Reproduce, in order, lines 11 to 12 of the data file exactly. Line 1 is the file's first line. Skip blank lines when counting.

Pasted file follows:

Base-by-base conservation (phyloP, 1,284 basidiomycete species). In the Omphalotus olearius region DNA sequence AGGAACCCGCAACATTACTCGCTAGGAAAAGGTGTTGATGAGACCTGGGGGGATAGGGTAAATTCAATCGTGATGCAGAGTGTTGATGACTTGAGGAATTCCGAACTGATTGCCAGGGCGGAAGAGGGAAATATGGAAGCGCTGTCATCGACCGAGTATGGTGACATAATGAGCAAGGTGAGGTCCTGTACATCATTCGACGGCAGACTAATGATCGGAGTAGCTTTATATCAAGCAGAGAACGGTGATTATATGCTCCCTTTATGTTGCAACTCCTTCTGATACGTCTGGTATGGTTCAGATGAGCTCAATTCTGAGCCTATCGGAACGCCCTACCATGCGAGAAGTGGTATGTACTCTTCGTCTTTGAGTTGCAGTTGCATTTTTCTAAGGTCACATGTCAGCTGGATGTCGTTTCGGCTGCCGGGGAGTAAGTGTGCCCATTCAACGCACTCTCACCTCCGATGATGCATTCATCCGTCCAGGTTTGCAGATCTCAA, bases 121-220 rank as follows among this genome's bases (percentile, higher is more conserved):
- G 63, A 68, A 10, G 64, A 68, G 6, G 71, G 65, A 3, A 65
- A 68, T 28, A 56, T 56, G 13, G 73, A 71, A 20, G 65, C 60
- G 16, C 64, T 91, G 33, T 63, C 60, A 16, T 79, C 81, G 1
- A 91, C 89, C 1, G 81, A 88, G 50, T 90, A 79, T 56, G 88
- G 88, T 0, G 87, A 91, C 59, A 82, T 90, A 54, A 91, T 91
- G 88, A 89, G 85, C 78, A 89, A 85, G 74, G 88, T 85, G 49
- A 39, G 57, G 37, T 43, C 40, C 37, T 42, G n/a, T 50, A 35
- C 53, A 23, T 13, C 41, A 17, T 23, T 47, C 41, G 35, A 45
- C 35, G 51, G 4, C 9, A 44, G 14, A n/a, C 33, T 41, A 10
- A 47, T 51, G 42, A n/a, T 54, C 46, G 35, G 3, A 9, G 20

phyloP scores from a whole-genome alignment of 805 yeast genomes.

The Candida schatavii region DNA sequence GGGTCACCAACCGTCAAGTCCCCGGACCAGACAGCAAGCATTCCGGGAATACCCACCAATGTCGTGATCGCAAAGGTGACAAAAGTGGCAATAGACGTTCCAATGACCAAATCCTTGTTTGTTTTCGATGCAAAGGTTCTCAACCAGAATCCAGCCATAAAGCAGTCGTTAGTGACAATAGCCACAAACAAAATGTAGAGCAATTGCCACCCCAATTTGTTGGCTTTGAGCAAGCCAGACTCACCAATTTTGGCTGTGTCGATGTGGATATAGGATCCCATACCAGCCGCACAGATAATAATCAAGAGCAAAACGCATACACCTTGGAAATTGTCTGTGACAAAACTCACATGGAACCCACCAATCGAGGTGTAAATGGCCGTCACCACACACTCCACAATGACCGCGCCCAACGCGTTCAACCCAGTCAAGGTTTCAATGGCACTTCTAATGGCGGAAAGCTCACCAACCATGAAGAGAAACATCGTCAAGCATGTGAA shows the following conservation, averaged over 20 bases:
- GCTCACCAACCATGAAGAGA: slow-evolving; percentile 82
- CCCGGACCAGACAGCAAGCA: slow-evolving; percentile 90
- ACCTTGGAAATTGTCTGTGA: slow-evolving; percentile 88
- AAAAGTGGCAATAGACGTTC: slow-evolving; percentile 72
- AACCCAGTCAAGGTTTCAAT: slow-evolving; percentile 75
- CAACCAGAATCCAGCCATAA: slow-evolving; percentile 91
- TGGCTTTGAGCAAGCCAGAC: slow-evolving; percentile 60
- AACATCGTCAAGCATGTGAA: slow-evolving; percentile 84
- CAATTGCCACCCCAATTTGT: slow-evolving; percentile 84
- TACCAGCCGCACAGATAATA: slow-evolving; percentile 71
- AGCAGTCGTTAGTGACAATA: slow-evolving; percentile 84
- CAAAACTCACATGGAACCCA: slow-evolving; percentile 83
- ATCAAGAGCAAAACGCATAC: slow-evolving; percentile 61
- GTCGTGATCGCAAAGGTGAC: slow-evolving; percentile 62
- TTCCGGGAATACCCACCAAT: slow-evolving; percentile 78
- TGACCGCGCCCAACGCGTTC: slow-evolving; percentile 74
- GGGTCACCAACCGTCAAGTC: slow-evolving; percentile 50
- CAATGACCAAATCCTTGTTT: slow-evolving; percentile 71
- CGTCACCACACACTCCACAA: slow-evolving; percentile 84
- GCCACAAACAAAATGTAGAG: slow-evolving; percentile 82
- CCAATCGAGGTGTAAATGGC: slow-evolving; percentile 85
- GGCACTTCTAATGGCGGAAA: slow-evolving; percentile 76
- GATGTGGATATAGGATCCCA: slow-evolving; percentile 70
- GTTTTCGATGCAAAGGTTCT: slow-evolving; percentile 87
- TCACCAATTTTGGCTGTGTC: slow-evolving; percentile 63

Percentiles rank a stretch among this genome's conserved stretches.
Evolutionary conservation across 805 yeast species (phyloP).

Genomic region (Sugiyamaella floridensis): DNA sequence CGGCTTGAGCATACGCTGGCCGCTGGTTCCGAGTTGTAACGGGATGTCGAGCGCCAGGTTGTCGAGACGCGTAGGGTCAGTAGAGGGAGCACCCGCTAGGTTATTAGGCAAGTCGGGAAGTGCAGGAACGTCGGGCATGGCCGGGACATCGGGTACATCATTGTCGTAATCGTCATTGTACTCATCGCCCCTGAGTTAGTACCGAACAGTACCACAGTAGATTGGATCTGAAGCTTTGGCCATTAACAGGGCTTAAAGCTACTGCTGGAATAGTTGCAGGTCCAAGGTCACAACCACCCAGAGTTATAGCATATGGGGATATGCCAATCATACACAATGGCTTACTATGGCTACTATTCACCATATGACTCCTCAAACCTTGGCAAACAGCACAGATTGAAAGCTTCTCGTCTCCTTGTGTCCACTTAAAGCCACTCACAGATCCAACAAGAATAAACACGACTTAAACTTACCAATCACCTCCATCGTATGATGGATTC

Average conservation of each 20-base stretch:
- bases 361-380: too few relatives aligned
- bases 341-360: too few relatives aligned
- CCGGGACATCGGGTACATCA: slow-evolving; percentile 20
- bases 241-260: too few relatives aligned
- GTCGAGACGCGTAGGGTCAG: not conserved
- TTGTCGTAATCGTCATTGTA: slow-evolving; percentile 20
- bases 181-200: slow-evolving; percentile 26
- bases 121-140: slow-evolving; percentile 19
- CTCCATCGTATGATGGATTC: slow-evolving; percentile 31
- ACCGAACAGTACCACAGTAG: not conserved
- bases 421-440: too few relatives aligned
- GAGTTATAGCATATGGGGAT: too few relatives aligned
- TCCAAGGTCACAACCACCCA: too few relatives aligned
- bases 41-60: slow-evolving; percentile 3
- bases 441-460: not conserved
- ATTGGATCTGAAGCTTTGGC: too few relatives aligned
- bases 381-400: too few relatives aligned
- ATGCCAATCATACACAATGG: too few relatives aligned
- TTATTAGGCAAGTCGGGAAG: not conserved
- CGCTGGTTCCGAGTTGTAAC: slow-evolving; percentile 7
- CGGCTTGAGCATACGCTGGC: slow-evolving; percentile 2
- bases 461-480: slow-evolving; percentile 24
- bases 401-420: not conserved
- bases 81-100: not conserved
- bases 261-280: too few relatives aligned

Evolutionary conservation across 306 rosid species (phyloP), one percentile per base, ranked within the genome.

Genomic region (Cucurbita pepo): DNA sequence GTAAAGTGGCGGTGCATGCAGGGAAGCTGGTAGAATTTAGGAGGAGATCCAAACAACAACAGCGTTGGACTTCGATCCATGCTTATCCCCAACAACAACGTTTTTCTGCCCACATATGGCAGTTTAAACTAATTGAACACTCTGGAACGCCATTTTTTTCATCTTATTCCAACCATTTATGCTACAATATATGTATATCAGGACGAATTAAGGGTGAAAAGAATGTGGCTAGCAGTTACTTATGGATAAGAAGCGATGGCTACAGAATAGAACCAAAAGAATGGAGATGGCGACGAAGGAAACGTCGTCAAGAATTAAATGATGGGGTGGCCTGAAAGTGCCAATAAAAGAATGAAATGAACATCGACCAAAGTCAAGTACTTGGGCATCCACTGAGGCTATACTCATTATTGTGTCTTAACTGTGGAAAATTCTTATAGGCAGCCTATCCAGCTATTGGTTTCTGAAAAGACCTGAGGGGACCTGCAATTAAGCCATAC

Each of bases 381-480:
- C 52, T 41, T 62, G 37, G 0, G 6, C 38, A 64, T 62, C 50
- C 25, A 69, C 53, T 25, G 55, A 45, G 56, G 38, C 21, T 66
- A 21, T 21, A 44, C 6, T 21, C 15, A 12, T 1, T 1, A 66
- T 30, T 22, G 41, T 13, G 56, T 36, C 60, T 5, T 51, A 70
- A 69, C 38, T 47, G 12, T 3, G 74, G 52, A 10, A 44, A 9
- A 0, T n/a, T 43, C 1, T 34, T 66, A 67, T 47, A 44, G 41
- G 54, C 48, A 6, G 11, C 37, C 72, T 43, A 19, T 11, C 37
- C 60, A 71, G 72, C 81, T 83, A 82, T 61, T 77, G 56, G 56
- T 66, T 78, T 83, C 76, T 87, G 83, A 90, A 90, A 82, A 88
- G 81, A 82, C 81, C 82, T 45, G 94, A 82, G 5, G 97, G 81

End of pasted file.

- A 47, T 51, G 42, A n/a, T 54, C 46, G 35, G 3, A 9, G 20

phyloP scores from a whole-genome alignment of 805 yeast genomes.